The idea is that this will be a war to do nothing more than provide a no-fly zone for Libyan rebels, who will have to do the ground fighting. And, that's great, only it's about two weeks late. Two weeks ago the rebels had the momentum and were marching on Tripoli, while Qaddafi was issuing blood curdling promises to fight to the last man. Now, it's Qaddafi who is on the march. Indeed, he is at the gates of the last rebel stronghold. Yes, he's now declared a cease-fire and, yes, apparently the Egyptians are arming the rebels and the rebels now have their no-fly zone, but...the above is not a recipe for success. At best, it promises more bloodshed and even a stalemate.

Two weeks ago, Qaddafi was on the ropes and could have been quickly dispatched by the mere presence of US forces (such as an air craft floating off-shore). Now? We're going to be stuck providing a no-fly zone to rebels whose politics and motivations are largely unknown. Hillary Clinton has been meeting with Libyan rebels in Paris, and supposedly these guys are liberal democracy advocates. Could be. But, this would not be the first revolution that put forward liberal reformers as spokesmen and then dispatched those reformers as soon as the real rebel leadership took power.

There's a lot of scuttlebutt out there that many of the rebels are aligned with the Muslim Brotherhood and al-Qaeda, which would explain how street protests could morph into an armed insurrection that nearly toppled the dictatorship in a few weeks time. Sure would be nice if the President had some workable intelligence to help sort this out, but he and his ideological allies have spent decades neutering the CIA's ability to gather such intelligence. Surely it says something that the Secretary of Defense, whose department has had to set up its own intelligence shops after the CIA's failures in Iraq, was loud in his skepticism of prosecuting this war. Oddly, it's been the diplomats who have pushed Obama to war. Hope they know something we don't know.

And, speaking of the president's ideological allies, how do you suppose they will react? I mean, it's not like Libya attacked us, right? Doesn't Libya have a lot of oil? Wouldn't want to be seen as "stealing" it, right? The rationale for this war seems to be that Qaddafi must go because he's killing his own people, but that was never enough, by itself, to support removing Saddam Hussein, was it? Plus, I'm old enough to remember all of the "cowboy war monger" complaints when President Reagan sent in the air force to decapitate the Qaddafi regime*. And so on. I've read that there are fears Qaddafi might us mustard gas on the rebels. Wouldn't it be a hoot if somehow we found out that he didn't have any mustard gas, or other WMD's, but let the world think he did?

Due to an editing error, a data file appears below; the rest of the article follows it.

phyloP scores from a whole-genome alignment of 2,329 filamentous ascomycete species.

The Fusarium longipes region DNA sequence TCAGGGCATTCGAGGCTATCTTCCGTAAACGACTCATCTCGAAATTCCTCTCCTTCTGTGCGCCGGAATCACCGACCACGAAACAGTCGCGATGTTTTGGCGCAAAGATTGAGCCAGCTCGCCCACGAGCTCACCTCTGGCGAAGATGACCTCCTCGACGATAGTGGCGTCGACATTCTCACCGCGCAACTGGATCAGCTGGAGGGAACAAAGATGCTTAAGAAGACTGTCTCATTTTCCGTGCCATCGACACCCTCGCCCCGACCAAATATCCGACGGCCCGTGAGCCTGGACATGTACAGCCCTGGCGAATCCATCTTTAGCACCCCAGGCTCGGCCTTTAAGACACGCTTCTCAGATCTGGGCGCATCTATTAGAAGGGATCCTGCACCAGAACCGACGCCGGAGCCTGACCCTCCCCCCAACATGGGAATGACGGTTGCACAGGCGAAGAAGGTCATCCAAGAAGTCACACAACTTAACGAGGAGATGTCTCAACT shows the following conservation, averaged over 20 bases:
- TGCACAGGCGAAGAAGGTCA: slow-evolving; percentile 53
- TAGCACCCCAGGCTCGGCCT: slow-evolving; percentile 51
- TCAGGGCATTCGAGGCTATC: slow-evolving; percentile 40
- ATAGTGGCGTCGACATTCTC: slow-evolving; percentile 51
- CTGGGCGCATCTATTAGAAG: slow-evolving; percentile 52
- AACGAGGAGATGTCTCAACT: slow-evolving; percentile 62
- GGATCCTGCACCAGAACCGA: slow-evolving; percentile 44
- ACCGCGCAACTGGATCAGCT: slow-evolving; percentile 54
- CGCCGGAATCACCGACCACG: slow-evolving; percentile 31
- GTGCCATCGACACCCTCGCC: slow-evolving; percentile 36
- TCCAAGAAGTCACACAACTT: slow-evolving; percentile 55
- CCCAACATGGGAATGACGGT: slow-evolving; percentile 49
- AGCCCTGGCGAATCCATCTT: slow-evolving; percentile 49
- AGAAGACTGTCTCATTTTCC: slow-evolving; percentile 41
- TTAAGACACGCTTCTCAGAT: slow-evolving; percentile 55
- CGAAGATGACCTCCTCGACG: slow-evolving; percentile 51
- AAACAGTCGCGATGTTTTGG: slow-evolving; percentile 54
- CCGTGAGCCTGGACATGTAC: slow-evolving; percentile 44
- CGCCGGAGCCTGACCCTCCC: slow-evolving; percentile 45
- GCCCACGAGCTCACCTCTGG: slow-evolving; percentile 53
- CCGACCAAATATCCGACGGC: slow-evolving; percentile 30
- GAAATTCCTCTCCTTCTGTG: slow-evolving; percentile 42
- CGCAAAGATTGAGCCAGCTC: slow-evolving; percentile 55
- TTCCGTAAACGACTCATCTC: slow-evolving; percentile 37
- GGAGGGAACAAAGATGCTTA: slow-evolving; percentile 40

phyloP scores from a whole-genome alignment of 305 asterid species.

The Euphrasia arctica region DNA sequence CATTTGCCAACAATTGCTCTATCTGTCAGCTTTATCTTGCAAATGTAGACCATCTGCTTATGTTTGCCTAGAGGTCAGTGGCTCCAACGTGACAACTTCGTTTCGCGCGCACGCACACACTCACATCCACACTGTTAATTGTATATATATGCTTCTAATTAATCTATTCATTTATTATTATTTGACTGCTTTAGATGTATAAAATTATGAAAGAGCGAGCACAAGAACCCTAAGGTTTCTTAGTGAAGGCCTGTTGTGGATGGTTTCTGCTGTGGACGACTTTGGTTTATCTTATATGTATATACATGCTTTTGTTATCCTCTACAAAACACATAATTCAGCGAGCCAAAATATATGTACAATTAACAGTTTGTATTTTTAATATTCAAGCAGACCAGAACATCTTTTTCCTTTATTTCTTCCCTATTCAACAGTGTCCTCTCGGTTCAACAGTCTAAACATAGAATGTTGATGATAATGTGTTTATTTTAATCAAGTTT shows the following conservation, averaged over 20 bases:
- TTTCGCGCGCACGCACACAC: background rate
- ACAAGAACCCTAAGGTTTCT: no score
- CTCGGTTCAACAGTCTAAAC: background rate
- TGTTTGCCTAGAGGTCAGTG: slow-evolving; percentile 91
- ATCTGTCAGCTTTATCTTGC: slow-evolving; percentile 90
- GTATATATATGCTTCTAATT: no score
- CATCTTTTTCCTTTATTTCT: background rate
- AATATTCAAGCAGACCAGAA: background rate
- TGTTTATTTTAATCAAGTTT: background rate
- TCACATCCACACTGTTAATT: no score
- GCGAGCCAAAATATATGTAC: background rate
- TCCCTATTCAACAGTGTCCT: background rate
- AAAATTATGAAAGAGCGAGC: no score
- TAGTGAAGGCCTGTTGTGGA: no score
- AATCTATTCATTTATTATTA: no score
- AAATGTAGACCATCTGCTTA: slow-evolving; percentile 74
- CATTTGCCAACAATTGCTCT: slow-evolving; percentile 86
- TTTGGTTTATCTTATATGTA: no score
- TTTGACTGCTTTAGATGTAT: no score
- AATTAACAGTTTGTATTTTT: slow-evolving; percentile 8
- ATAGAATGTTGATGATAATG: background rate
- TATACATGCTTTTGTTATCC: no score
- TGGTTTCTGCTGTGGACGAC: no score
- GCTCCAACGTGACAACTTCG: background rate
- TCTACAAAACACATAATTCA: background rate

Conservatives are often accused of having a simple-minded view of the world, but I would hate to have to go through the mental contortions of having to adjust my political posture to support the left-wing alpha dog of the day. Here, for example, is Nancy Pelosi's obsequious message of support:
"I commend the president for his leadership and prudence on how our nation will proceed in regards to Libya and work in concert with European and Arab allies to address the crisis," she said in a written statement.
Lotta smart power in the air these days.

* oh, and Reagan gave an Oval Office address after he unleashed the military, ticked off the reasons why the attack was justified, and did not go jetting off to Rio immediately afterward. Also, when he signed off with "God bless America" you knew he meant it.

Devolution: Government Mandates "Dirty" Washing Machines

The Wall Street Journal had this essay about how government regulations have degraded the quality of washing machines in the United States. Read it and weep:

In 1996, top-loaders were pretty much the only type of washer around, and they were uniformly high quality. When Consumer Reports tested 18 models, 13 were "excellent" and five were "very good." By 2007, though, not one was excellent and seven out of 21 were "fair" or "poor." This month came the death knell: Consumer Reports simply dismissed all conventional top-loaders as "often mediocre or worse."

How's that for progress?